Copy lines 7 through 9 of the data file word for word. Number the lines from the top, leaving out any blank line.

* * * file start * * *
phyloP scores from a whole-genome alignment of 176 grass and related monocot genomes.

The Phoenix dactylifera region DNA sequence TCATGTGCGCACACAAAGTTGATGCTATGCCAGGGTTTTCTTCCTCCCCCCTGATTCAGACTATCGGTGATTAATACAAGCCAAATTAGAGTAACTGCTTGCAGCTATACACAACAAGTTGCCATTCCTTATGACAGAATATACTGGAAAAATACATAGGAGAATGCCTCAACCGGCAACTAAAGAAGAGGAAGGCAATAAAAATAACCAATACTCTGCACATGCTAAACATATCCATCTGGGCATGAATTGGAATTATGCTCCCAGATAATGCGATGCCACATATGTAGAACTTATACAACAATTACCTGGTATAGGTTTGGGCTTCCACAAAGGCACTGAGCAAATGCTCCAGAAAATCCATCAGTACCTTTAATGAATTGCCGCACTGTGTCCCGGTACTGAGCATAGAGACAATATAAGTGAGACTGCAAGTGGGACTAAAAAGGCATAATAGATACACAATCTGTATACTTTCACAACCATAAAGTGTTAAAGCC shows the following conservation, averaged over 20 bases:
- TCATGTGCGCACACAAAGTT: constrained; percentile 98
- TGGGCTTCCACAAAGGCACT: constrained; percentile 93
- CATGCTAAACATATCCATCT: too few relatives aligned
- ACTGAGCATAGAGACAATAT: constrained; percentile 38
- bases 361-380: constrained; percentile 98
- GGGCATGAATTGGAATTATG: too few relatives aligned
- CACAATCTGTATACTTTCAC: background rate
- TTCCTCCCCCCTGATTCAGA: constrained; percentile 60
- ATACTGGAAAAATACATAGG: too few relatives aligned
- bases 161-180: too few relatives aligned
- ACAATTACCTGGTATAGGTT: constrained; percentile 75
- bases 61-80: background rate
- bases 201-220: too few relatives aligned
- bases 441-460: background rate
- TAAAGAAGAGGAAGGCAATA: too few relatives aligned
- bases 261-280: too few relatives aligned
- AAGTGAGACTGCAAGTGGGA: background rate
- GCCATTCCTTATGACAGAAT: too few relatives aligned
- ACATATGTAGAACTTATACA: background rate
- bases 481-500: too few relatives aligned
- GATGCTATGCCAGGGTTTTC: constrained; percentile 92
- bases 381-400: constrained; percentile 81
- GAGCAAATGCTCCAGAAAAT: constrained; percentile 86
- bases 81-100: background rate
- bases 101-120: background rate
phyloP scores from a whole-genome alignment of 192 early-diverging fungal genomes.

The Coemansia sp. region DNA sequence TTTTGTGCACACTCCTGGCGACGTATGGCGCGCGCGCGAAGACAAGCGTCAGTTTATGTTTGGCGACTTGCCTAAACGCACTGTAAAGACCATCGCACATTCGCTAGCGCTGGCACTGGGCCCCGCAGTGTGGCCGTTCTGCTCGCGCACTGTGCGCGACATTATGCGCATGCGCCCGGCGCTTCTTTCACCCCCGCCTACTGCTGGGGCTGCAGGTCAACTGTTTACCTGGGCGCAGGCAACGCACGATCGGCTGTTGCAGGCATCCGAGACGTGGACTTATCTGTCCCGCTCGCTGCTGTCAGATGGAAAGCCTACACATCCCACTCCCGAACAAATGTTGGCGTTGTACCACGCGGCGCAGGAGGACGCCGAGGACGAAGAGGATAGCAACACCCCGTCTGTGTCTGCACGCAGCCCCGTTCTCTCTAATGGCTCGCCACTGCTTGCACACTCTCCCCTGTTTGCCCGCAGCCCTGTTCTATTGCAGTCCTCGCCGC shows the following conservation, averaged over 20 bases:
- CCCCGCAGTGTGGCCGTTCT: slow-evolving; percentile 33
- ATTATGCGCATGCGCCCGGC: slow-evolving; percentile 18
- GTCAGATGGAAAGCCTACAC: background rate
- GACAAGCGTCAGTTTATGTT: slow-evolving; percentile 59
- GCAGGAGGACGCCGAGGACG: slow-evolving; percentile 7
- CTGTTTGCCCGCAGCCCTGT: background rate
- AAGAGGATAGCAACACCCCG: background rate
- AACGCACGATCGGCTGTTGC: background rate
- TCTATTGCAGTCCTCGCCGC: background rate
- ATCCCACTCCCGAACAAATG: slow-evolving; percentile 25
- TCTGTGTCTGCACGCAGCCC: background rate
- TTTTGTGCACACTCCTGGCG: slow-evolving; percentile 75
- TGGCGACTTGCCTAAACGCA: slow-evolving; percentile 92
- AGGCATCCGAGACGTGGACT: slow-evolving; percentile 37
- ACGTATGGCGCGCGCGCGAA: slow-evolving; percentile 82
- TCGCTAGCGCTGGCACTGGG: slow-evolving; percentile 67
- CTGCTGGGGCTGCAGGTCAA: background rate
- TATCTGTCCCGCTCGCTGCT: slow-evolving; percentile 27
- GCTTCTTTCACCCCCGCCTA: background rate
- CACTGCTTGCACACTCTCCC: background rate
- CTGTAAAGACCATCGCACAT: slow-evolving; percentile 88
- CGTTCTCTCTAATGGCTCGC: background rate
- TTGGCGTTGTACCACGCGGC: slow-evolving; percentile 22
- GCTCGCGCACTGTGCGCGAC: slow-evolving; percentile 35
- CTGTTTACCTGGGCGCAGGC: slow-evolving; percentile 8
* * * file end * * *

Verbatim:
- bases 361-380: constrained; percentile 98
- GGGCATGAATTGGAATTATG: too few relatives aligned
- CACAATCTGTATACTTTCAC: background rate